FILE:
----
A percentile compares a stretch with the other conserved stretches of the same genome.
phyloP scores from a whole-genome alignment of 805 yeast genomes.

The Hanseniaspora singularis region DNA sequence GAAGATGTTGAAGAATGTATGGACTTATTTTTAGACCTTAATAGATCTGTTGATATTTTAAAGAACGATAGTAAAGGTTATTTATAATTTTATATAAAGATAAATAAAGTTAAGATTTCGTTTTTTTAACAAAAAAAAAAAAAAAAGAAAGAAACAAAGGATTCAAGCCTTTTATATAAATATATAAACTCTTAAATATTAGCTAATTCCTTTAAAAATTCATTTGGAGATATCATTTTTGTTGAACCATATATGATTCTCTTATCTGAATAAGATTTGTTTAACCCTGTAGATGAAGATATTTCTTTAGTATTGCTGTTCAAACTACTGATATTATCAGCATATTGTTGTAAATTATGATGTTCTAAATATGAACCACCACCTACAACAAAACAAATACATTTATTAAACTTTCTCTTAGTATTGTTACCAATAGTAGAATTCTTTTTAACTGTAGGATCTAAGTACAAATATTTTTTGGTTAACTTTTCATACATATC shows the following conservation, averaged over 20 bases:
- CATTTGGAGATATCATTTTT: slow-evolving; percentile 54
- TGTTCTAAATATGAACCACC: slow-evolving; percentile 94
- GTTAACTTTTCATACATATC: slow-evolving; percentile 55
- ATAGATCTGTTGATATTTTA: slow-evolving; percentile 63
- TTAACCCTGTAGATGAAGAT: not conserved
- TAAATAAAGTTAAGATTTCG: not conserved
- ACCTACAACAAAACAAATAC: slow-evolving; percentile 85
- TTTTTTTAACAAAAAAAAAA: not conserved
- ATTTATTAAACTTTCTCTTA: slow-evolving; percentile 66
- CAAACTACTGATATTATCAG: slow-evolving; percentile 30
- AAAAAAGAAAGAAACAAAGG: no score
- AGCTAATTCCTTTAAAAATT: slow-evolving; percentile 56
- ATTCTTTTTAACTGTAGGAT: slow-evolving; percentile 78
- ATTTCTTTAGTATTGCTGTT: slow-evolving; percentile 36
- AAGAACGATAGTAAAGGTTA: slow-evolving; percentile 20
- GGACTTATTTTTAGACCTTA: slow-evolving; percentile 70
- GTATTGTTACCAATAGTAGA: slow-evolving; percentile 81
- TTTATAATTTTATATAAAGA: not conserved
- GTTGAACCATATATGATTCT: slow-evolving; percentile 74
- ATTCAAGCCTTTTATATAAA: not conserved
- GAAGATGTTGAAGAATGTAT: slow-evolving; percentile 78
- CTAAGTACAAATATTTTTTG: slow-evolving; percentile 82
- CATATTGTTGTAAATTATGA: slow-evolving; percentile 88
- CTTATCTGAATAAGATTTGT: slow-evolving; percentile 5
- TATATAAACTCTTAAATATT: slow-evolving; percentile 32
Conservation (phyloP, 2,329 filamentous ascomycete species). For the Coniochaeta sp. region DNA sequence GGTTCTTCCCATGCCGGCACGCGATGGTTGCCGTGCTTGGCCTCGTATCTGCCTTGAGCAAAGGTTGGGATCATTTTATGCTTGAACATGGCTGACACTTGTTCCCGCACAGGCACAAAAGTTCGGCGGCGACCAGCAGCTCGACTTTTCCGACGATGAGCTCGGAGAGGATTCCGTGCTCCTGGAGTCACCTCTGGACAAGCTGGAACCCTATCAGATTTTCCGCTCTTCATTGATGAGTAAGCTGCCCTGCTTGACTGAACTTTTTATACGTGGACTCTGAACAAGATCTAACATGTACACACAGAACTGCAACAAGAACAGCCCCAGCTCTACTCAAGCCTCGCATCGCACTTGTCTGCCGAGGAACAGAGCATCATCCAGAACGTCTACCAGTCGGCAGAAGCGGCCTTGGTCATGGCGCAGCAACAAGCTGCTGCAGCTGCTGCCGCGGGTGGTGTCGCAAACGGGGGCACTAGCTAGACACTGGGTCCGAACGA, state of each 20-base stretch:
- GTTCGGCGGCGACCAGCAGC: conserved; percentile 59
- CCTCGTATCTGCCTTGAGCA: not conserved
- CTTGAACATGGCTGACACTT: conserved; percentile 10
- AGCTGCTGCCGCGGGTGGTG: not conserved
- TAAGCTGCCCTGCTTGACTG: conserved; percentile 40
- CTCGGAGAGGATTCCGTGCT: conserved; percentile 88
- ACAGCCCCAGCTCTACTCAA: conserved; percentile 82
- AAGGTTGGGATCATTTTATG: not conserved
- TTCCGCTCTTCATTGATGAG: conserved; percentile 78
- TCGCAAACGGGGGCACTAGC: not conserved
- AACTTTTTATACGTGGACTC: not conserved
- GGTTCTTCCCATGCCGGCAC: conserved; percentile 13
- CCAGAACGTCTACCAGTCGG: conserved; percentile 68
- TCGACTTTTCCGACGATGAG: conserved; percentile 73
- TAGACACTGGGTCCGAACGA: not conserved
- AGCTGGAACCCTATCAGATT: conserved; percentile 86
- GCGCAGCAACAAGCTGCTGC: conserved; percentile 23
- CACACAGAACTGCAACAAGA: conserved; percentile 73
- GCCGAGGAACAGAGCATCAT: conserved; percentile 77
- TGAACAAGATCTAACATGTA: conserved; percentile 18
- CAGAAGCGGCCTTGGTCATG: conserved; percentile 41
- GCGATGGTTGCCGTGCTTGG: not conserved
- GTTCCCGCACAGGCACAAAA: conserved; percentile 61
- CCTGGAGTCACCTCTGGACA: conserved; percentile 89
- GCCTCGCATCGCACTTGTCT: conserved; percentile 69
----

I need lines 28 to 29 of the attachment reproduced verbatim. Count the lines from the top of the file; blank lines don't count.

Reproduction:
- TATATAAACTCTTAAATATT: slow-evolving; percentile 32
Conservation (phyloP, 2,329 filamentous ascomycete species). For the Coniochaeta sp. region DNA sequence GGTTCTTCCCATGCCGGCACGCGATGGTTGCCGTGCTTGGCCTCGTATCTGCCTTGAGCAAAGGTTGGGATCATTTTATGCTTGAACATGGCTGACACTTGTTCCCGCACAGGCACAAAAGTTCGGCGGCGACCAGCAGCTCGACTTTTCCGACGATGAGCTCGGAGAGGATTCCGTGCTCCTGGAGTCACCTCTGGACAAGCTGGAACCCTATCAGATTTTCCGCTCTTCATTGATGAGTAAGCTGCCCTGCTTGACTGAACTTTTTATACGTGGACTCTGAACAAGATCTAACATGTACACACAGAACTGCAACAAGAACAGCCCCAGCTCTACTCAAGCCTCGCATCGCACTTGTCTGCCGAGGAACAGAGCATCATCCAGAACGTCTACCAGTCGGCAGAAGCGGCCTTGGTCATGGCGCAGCAACAAGCTGCTGCAGCTGCTGCCGCGGGTGGTGTCGCAAACGGGGGCACTAGCTAGACACTGGGTCCGAACGA, state of each 20-base stretch: